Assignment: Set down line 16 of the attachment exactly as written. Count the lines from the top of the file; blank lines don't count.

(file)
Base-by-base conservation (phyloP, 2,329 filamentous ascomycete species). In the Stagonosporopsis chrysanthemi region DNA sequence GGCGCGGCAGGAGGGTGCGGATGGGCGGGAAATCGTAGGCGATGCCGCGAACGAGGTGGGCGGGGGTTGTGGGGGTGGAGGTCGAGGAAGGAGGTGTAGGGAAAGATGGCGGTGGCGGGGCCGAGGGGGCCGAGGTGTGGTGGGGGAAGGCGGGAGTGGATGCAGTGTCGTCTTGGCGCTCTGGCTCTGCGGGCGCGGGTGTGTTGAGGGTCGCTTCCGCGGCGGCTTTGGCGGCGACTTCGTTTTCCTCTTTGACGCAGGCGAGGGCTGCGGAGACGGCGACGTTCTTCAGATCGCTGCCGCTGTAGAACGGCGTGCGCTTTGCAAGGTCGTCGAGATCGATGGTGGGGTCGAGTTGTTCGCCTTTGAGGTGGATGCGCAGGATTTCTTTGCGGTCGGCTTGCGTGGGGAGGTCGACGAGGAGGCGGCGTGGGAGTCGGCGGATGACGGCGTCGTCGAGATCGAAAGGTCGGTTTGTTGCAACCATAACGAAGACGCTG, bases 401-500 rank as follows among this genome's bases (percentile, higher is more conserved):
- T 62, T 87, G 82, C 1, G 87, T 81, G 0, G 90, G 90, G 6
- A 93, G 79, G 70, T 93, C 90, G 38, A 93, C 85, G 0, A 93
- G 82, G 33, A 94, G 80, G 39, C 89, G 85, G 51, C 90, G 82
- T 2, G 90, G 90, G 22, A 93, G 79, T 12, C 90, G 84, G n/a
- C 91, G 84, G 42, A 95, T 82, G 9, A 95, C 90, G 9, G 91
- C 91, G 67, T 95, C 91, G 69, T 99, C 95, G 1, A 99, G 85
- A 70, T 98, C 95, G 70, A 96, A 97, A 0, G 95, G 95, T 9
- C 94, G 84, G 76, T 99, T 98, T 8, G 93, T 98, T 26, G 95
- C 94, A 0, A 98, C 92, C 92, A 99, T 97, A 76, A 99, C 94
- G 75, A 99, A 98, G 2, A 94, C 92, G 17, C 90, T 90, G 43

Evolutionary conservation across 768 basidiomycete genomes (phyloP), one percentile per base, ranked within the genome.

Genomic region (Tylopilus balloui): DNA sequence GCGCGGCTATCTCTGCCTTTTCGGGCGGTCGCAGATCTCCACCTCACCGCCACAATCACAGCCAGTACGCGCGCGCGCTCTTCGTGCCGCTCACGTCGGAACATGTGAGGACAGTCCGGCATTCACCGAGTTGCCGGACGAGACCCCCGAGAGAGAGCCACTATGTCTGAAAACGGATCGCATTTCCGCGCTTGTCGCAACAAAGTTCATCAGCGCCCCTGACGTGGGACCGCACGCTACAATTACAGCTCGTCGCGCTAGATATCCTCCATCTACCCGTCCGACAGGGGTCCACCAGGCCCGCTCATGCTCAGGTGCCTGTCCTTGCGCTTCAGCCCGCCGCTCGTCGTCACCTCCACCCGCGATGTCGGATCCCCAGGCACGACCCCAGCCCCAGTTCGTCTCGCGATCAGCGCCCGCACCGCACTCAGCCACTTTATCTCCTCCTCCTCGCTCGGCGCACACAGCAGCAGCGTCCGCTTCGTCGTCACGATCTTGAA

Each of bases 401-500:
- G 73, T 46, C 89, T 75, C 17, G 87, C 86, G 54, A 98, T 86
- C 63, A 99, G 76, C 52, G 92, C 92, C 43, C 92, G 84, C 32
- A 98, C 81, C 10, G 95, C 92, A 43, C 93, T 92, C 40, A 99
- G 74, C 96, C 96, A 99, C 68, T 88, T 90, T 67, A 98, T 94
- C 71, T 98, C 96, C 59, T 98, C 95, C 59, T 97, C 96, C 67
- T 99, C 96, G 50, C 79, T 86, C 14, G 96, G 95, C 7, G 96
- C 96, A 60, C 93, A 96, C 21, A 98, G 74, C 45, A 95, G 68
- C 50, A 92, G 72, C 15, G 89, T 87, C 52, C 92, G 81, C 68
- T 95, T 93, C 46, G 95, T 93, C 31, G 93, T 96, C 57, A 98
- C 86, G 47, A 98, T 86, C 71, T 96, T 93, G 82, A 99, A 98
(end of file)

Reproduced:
- C 63, A 99, G 76, C 52, G 92, C 92, C 43, C 92, G 84, C 32